Excerpt, The Little Russian

Excerpt, The Little Russian – Prologue

May 1897

The girl stood on the platform and stared at the wire that stretched out before her. She was young, not much over fourteen, but the body of a woman strained against her ballet costume. She wore dirty pink tights that bulged at the knee and a cardboard tiara that sparkled in the sun. The tulle skirt was torn in several places, dropping sequins on her tights and slippers. Her mother stood directly below her, cranking a barrel organ that alternated between two popular songs.

“It is time to begin, maideleh,” she called up. “They’re waiting.”

It was market day and the air smelled of rotting fruit, manure, and sweating horses. Jewish housewives, still clutching their checkered winter shawls, strolled up and down the aisles of stalls. Over by the rag dealer, women pulled on worn dresses over their clothes. If they liked their reflection in the little mirror hanging on the stall, they kept it to themselves. Better to bargain the price down.

The girl looked out on the crowd that had stopped to watch her. She took a breath and with arms outstretched stepped onto the wire. She paused and waited for the wire to stop bouncing and then took another cautious step. One boy in the back was not fooled by her trepi­dation. He knew it was all part of the act. He had seen her performance earlier on his way to school and knew she only appeared frightened to win the sympathy of the audience. Soon her confidence would appear to grow as her tricks became increasingly more difficult. In the finale, she would execute a perfect handstand and finish with the splits, her legs delicately balanced on the wire, her arms held high in triumph.

The boy knew he needed to get going. School had let out nearly an hour ago and he was expected at the Chernyi Griaz, a billiards club on the edge of the shtetl that filled with officers from the Zhitomir regi­ment during the summer months. He went there to play chess and satisfy the bets of those who chose to put their money on him. They called him the wonder boy.

Nobody knew how good he really was. He was always throwing games to keep the odds interesting and the opponents coming. In truth, there was only one man in town who could legitimately beat him, and that was his father. The rest he simply managed, but always in a believable way. It was important to give the impression that he was fallible, a mere human being, although he didn’t believe it for a minute. At fourteen, he was anything but humble. Even so, he hid his pride well, knowing that it could get him into trouble. It was impor­tant to hide his light under a bushel, as his mother would say. This was an American saying that the boy’s older sister had written in a letter home. You don’t have to hide your light under a bushel in America, she wrote from Rice Lake, Wisconsin. Here you don’t have to be afraid to stand tall.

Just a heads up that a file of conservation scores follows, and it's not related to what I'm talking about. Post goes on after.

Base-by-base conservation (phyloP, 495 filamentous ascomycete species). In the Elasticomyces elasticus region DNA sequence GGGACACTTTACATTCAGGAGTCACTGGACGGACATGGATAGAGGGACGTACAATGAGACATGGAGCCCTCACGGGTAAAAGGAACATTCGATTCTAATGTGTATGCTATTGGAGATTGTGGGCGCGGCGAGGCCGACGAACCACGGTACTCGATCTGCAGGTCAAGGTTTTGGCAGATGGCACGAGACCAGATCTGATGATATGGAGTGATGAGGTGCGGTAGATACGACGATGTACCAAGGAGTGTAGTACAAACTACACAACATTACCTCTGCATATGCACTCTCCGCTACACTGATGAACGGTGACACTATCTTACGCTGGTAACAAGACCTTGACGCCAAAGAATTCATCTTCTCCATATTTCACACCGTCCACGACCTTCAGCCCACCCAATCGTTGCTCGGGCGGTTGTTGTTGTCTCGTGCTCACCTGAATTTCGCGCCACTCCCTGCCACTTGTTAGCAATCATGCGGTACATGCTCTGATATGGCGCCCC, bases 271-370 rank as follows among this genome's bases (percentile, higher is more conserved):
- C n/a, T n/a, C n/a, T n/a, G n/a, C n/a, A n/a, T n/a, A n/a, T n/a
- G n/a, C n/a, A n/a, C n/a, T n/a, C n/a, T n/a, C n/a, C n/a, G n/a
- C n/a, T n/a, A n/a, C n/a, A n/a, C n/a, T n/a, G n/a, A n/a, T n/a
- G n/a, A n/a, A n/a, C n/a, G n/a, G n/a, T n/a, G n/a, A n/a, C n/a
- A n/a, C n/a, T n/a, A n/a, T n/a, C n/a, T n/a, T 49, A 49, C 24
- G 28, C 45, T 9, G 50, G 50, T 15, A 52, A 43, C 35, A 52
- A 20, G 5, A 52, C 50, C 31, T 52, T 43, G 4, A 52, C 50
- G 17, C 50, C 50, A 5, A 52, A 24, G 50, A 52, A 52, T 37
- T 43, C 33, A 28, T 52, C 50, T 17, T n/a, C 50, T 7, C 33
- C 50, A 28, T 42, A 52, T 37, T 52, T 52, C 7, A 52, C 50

Stand tall was another American saying. But Rice Lake, Wisconsin, was a long way from Little Russia. “In the Pale, if you are a Jew, it doesn’t hurt to slump a little,” his mother would caution. A kluger gait tsu fus un a nar fort in a kareteh, she said in plain Yiddish. A wise man walks on foot and a fool rides in a coach.

The girl took halting steps forward and backward, gradually becom­ing more graceful, more self-assured, extending a leg out behind her, holding the difficult pose with nothing but air beneath her. The crowd clapped and several peasant boys hooted and whistled. When she appeared to lose her balance, they gasped and froze in disbelief. In the next instant, she steadied herself and there was a great sigh of relief. The boy knew this too was part of the act.

During the finale, the girl executed a perfect handstand, her legs extending straight and stiff over her shoulders, her hands firmly grasp­ing the wire. When the crowd pressed forward to get a better view, someone pushed the rope spinner, who stumbled against the shoe peddler, who tripped and fell against a peasant eating a meat pie. The young man had come to town to buy a scythe handle. He pitched for­ward and spilled the pie all over the blouse that his mother had embroi­dered for his name day. When he saw what had happened, he turned on the shoe peddler, shouting and cursing at him. The poor man was so frightened he didn’t know what to do. He stood there paralyzed, which infuriated the muzhik all the more. Soon the young man was beating the Jew with his brand new scythe handle, unmindful of the blood that mixed with the gravy on his shirt.

There were those who tried to help the shoe peddler, but they were beaten back by the other muzhiki. There were shouts and screams all around. The boy couldn’t see what was happening and tried to push his way through, but the throng was too thick. When it thinned, he found the shoe peddler, his shoes still hanging around his neck, lying dead in a pool of blood. The peddler’s children were standing nearby, dry-eyed, watching their mother sob over the body of their father. Women from the town had gathered around her, trying to coax her away, but the widow preferred to sit in the road, rocking back and forth.